“…feelings have a way of folding into each other, resonating together, interfering with each other, mutually intensifying, all in unquantifiable ways…”
Brian Massumi’s Concrete Is as Concrete Doesn’t Introduction is a provocative path of thought. Shifting through perspectives, he explores the notion of movement. Shifting through sense of movement that extends to the reading process itself, in this way folding the reader into a process of self reflection.
Massumi starts by briefly illustrating a cultural studies notion of a societal grid, and the play of identity politics as bodies correspond with overlapping ‘sites’. It constructs a bleak view of the world. “It was all about a subject without subjectivism: a subject “constructed” by external mechanisms. “The Subject.” A world that is rigid in form, all encompassing, defining any possible trajectory. Personally I concur with many systemic critiques of society, but this portion of the text weighed heavy on any sense of possibly & potential. But the essay’s direction takes a much more fluid turn by introducing Zeno’s paradoxes of movement. A philosophic arrow is shot in the air, and as a linear path, from one point to the next, the arrow is trapped in the infinite points between each of it’s key points. Massumi shifts through several perspectives on the topic, leading him to the notion of “Passing into” or “Emerging” as not a binarism, but instead “dynamic unities”. “They can only be approached by a logic that is abstract enough to grasp the self-disjunctive coincidence of a thing’s immediacy to its own variation: to follow how concepts of dynamic unity and unmediated heterogeneity reciprocally presuppose each other.”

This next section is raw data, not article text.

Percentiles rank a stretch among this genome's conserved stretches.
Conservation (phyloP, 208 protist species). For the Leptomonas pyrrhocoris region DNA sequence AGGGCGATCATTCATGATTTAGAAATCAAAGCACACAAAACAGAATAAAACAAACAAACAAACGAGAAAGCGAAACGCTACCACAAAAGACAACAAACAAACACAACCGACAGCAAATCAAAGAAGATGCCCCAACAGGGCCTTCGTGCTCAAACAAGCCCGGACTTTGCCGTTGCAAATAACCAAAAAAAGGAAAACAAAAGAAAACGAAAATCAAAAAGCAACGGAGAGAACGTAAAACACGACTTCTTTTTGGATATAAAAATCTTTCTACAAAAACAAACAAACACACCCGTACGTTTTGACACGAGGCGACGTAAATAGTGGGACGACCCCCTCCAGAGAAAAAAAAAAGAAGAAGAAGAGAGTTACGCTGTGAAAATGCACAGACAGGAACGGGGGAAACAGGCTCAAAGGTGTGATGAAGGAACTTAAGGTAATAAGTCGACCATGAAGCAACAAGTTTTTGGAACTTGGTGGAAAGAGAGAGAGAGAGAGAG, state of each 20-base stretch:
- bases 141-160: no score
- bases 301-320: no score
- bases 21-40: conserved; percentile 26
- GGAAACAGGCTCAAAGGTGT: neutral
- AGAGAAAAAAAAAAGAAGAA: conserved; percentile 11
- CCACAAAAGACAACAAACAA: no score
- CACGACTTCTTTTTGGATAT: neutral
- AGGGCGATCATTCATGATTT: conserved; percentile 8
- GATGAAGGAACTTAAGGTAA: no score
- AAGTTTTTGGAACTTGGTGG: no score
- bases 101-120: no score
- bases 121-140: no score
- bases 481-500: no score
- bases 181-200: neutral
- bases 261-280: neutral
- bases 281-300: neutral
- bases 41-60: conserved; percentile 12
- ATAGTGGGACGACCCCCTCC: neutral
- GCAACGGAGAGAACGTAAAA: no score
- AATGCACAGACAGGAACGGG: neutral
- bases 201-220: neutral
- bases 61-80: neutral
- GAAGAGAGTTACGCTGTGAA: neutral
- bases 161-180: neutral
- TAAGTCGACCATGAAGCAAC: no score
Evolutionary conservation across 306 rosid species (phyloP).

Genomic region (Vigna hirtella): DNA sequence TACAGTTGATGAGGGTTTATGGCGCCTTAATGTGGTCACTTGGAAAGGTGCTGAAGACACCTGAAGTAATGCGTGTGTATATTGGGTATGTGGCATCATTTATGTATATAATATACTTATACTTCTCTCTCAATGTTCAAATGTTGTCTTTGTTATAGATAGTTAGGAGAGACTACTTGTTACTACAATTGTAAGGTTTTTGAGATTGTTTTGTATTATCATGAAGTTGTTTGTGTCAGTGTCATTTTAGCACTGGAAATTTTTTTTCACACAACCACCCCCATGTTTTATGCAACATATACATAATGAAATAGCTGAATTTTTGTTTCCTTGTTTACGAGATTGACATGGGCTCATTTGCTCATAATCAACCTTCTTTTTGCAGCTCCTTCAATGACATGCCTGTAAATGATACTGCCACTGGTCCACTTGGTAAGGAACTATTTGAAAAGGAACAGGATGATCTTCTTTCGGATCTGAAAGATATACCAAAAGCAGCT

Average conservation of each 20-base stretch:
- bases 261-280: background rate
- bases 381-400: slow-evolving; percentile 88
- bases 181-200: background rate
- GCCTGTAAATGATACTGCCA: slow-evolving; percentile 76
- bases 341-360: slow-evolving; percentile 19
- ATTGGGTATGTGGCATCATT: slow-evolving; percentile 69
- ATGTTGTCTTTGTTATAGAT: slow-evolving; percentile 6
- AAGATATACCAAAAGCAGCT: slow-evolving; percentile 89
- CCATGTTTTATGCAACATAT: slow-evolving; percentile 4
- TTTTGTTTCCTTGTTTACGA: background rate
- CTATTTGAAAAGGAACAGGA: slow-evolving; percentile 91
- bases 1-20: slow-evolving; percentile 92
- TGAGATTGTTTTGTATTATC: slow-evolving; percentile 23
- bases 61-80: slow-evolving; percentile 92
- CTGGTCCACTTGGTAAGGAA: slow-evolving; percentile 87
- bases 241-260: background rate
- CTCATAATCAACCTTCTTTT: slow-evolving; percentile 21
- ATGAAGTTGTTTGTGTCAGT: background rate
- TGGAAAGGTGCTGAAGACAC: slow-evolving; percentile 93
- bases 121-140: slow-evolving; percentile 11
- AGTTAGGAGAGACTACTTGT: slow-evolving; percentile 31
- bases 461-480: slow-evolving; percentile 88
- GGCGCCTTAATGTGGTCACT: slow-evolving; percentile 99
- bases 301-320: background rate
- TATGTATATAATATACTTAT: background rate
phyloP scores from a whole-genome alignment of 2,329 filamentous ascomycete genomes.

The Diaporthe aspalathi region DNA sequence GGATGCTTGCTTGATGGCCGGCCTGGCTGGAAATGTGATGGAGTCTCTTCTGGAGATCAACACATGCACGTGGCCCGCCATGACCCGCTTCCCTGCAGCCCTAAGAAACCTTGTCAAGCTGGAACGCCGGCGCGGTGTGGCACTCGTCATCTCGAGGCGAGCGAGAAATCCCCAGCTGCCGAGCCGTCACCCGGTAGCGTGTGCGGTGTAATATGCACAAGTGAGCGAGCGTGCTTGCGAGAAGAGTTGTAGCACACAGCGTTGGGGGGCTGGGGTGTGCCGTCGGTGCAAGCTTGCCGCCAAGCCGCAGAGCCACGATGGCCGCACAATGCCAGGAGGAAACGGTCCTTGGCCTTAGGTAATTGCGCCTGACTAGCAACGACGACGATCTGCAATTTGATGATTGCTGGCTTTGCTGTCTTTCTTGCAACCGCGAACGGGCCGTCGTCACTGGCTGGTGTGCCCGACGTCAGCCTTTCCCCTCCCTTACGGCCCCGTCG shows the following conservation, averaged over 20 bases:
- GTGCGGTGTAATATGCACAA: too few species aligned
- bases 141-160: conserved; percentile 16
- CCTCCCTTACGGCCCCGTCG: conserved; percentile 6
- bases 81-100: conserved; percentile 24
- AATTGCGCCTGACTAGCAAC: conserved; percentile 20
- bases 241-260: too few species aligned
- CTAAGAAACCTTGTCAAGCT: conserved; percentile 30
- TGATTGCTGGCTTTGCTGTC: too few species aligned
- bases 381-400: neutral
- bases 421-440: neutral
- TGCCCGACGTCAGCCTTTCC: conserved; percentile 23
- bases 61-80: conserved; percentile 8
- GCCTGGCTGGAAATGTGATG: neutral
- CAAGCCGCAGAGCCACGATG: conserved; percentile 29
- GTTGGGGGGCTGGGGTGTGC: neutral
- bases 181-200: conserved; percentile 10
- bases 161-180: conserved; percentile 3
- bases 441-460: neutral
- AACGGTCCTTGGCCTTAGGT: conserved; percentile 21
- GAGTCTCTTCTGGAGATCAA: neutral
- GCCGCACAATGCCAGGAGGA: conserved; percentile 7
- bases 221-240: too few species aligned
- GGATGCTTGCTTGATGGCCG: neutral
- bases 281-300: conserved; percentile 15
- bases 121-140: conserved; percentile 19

His essay goes on to read like a super sized zen koan, meaning it positions the reader in a game of cat and mouse between a multiplicity of possible readings. It curls in on itself, articulating his own motivations as a writer, and presumably as our motivations as a reader. It has a very performative quality, the sense of movement it produces it unexpected, and challenges the reader to reconsider the essay as a format of critical and creative process. As he puts it, “….perhaps in order to write experimentally, you have to be willing to ‘affirm’ even your own stupidity.”
With this essay Massumi articulates a kind of freedom, departing from one stable point he attempts to find another, and in the process exposes the fluid nature behind such perceived stability.